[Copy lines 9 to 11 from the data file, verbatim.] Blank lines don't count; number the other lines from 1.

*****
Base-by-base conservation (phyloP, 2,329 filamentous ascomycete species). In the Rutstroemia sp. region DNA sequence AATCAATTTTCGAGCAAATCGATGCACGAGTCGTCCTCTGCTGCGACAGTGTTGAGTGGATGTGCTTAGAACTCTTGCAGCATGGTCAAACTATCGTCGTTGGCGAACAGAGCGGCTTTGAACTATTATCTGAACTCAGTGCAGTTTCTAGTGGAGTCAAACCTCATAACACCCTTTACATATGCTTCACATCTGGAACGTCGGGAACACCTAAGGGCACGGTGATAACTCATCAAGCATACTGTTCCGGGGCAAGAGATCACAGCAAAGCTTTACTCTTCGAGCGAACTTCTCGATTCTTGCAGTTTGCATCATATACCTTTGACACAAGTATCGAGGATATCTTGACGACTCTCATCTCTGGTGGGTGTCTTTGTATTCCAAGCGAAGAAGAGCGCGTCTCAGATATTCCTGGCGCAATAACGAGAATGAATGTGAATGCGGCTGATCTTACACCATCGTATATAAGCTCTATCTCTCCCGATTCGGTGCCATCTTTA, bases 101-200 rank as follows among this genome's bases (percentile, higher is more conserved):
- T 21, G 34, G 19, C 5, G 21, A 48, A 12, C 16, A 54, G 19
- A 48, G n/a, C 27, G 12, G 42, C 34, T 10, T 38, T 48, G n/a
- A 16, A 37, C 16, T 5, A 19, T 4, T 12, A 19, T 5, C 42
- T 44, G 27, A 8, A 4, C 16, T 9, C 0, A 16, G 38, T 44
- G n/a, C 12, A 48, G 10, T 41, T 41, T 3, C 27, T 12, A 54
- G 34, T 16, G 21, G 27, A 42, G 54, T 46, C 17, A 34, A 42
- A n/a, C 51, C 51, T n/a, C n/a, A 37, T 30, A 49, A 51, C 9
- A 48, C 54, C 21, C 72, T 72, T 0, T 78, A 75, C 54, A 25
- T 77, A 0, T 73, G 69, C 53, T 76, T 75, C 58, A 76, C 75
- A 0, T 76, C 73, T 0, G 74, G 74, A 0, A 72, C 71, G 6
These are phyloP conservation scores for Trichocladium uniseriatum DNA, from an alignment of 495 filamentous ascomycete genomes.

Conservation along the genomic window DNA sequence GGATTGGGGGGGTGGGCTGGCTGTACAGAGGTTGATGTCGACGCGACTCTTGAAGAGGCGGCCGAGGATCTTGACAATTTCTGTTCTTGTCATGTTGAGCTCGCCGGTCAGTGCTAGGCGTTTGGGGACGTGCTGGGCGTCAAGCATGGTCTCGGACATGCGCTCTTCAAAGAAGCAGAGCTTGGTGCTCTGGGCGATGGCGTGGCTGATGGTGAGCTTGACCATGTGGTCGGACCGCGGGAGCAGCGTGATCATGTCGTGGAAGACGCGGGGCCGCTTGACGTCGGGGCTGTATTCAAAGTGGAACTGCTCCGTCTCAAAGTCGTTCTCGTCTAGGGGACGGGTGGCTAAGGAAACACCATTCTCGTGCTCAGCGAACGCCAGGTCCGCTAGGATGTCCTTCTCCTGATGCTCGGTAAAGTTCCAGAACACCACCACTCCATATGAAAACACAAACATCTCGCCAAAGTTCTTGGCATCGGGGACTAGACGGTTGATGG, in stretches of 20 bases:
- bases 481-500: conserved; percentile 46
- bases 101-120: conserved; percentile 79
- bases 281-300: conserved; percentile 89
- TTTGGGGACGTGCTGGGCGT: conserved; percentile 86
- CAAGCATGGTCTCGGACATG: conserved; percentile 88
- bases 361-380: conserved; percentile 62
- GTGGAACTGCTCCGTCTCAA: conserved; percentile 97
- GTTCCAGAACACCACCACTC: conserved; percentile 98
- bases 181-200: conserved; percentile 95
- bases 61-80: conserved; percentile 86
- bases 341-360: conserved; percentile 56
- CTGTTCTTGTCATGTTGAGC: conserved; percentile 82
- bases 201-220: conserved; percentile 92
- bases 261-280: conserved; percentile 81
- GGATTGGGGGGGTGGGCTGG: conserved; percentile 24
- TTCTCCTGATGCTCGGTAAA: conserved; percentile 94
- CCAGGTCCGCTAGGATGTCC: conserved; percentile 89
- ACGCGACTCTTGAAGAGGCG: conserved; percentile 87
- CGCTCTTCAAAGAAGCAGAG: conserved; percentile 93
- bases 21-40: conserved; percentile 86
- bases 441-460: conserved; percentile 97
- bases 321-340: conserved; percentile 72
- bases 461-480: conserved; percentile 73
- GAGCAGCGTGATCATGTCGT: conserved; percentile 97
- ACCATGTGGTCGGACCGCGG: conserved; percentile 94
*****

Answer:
- A 48, C 54, C 21, C 72, T 72, T 0, T 78, A 75, C 54, A 25
- T 77, A 0, T 73, G 69, C 53, T 76, T 75, C 58, A 76, C 75
- A 0, T 76, C 73, T 0, G 74, G 74, A 0, A 72, C 71, G 6